The Horsemen’s Round Table: The Orphan Foal

It’s definitely not something to look forward to, but if you breed horses long enough, you’ll more than likely be faced at some point with an orphan foal. It may be the result of the mare’s death during or after foaling, an aggressive or otherwise poor mother or simply a mare’s inability to produce milk. Whatever the reason, when it occurs, you are faced with one of the most challenging situations that any horse breeder can be dealt: feeding, raising and managing an orphan foal.

Here’s the good news: the situation is manageable. You CAN raise a healthy foal that can reach its full potential. Fortunately (or unfortunately, depending on how you see things), there are several within our industry... Read more

Highest Selling Belgian Mare

Clanging the bell at the Midwest Select Sale was Coffins Creek Belle, 3-year-old Belgian mare to Darrel Drain, Stoney Lake Belgians, Lakefield, ON, Canada, from Freeman J. Helmuth, Hazleton, IA, at $64,000. This price effectively distinguishes her as the all-time highest-selling Belgian mare at any public auction, surpassing Le Shania, the 3-year-old, that sold at the 2006 Mid-America Sale for $55,000. Incidentally, Le Shania also went to an Ontario horseman (Stewart Crabb). Coffins Creek Belle, bred by Randy & Barbara Fiddelke, also achieves the designation as the 4th highest-selling draft horse ever. Read the full sale report from the Midwest Select Sale and others in the Summer 2015 DHJ!

Letter to the Editor

I would like to take this opportunity: the Draft Horse Journal’s fiftieth year in publication: to acknowledge and bestow gratitude upon, not only the founders of this fine magazine, but the current editor and his team who relentlessly strive to unify our industry through their quality quarterly publication.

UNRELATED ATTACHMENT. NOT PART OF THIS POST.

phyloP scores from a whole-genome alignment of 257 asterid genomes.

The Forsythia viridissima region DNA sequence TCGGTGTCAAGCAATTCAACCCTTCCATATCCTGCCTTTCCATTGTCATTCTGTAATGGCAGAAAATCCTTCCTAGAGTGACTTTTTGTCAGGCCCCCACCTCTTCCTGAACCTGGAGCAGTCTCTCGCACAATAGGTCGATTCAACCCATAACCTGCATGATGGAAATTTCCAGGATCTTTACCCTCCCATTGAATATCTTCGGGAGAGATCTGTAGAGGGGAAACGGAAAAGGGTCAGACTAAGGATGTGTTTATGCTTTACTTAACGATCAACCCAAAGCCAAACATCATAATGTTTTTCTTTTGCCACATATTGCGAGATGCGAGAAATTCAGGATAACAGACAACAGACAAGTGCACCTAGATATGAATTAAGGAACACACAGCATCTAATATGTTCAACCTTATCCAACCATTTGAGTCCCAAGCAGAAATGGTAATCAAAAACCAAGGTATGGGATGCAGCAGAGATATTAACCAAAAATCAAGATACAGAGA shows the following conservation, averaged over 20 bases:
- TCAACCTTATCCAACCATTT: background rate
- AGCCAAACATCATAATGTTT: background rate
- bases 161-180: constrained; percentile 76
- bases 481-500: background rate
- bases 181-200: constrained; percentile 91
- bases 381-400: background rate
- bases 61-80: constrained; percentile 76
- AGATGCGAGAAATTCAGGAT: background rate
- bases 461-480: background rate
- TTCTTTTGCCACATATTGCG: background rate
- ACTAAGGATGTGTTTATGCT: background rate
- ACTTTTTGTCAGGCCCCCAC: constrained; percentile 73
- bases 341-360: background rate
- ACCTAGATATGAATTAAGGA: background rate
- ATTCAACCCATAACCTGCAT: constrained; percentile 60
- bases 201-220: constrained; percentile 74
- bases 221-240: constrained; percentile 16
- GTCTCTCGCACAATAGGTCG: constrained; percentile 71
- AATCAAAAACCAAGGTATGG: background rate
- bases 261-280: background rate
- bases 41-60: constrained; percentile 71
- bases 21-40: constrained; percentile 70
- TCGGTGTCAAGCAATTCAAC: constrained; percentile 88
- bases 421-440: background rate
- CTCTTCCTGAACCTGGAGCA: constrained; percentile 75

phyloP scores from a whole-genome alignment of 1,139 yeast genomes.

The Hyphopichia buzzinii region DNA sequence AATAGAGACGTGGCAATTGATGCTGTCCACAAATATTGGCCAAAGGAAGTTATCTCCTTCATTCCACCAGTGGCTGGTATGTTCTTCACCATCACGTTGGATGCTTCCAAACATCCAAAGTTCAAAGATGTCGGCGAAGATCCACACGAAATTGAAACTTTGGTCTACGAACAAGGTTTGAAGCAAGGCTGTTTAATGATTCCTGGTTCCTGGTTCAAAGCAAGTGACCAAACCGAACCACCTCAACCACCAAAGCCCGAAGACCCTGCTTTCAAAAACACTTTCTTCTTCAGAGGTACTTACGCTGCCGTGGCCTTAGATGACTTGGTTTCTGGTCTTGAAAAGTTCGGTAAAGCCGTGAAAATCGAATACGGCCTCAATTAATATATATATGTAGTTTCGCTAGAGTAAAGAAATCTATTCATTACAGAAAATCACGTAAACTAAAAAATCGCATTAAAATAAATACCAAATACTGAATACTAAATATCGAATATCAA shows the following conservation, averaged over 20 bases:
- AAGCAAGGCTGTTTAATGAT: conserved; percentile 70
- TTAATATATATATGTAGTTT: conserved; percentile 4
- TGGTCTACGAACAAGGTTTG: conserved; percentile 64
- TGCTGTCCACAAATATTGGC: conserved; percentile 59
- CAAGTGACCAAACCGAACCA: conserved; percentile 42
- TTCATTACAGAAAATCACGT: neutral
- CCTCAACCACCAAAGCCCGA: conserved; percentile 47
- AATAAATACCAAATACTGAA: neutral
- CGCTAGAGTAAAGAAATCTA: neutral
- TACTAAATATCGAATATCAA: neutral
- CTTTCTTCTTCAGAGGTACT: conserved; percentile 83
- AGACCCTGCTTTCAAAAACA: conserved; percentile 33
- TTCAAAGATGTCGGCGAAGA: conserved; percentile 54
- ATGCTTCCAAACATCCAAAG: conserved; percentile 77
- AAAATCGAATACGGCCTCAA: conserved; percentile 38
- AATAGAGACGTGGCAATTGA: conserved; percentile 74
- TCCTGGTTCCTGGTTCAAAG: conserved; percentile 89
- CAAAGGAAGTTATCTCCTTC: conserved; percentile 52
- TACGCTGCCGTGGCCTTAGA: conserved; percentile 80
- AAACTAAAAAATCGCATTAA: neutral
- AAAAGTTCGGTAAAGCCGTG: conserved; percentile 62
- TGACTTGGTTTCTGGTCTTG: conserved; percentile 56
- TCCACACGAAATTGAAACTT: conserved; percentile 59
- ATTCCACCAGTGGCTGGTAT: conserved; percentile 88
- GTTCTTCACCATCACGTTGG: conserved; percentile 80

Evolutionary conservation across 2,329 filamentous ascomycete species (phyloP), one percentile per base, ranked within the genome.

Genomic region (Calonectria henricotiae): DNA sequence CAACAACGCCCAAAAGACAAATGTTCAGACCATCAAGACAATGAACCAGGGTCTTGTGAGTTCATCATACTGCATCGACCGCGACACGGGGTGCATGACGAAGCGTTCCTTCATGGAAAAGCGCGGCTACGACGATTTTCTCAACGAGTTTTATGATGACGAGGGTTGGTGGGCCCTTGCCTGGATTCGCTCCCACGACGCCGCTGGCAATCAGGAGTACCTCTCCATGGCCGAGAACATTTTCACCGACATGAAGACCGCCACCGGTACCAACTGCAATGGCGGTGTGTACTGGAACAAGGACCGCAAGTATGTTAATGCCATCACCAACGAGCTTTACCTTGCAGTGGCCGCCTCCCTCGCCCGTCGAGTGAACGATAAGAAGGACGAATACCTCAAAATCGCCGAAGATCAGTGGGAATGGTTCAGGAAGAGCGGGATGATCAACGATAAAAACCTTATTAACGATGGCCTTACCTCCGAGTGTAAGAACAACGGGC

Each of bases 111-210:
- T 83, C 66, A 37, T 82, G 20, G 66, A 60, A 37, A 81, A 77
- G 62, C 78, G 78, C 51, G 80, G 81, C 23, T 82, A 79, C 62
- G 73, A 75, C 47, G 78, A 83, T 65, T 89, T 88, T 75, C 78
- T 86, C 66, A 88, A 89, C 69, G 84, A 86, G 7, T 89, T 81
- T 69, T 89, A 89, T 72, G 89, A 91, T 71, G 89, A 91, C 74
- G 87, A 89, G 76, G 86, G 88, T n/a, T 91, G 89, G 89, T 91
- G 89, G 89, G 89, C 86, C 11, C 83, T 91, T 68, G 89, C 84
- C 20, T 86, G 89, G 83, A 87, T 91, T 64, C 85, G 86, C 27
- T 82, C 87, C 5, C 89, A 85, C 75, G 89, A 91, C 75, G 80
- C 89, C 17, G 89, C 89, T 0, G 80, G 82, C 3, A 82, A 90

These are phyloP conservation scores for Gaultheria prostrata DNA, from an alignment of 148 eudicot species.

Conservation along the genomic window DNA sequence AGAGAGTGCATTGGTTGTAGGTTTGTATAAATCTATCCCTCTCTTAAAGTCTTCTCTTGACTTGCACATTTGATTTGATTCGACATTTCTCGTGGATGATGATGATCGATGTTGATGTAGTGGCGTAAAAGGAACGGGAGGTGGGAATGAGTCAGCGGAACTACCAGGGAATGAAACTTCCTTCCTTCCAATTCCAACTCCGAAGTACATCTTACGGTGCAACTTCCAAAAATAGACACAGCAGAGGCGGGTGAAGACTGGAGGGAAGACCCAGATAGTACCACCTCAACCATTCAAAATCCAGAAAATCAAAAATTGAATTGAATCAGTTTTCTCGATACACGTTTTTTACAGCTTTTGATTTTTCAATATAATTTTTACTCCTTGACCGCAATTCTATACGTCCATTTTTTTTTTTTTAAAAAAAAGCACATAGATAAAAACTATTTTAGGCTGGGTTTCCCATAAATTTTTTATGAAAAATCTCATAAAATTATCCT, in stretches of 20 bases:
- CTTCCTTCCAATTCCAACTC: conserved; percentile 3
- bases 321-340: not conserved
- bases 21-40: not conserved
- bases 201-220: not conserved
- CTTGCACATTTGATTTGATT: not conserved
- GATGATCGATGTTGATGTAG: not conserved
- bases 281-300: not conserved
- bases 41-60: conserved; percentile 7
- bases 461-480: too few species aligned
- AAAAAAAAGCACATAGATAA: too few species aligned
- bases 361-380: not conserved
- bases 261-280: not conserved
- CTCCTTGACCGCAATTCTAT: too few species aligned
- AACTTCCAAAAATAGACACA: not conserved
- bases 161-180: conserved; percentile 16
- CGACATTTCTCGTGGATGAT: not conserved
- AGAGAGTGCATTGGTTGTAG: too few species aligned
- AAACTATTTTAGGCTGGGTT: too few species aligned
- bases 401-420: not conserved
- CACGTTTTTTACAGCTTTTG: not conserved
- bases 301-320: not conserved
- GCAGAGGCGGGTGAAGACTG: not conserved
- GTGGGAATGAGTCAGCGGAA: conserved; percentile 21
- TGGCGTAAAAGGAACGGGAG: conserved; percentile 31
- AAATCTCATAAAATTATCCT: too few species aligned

The draft horse industry is not a product-driven industry. We do not yield an item that humans willingly wish to consume; like milk, meat, feathers or fur. Except for a rare sliver of history, when naturally-synthesized premarin was of value, the draft horse has contributed little in the last 75 years... Read more

History of Draft Horses

The Industrial Revolution proved to be responsible for both the rise and collapse of the heavy horse in America. Demand for draft animals was spurred on by the growing transportation, construction and agricultural needs of the nation. The last half of the 19th century made draft horse breeding both essential and profitable. Massive importations from Europe took place. The period also ushered in the development of the present day breeds of heavy horses. The number of horses and mules in The United States peaked in 1920, at about 26 million. The groundwork for today’s agriculture had been laid. The horse lost the battle of the streets to the automotive industry rather quickly. As for the battle of the agricultural fields, it fought very tenaciously, but eventually yielded in most cases to greatly improved tractor power. By 1950, it was indeed, on thin ice... Read more

History of The Draft Horse Journal

The post WW II years were not kind to the draft horse and mule. Both horse numbers and horse use plummeted. The number of animals being exhibited dwindled and many shows dropped heavy horses altogether. The industry needed a boost and it got one when the first issue of The Draft Horse Journal was published in May 1964. New interest was stimulated and the heavy horse has since made a convincing resurgence. From the 28 pages in the first issue to over 300 in recent ones, The Journal has grown, evolved and progressed right along with the draft horse trade. In addition to the magazine’s traditional content, covering breeding, raising, showing, selling and using all breeds of heavy horses, the modern version includes veterinary advice from “America’s Draft Horse Vet,” Dr. A.J. Neumann; historical accounts by the publication’s founder, Maurice Telleen; legal advice from Ken Sandoe;... Read more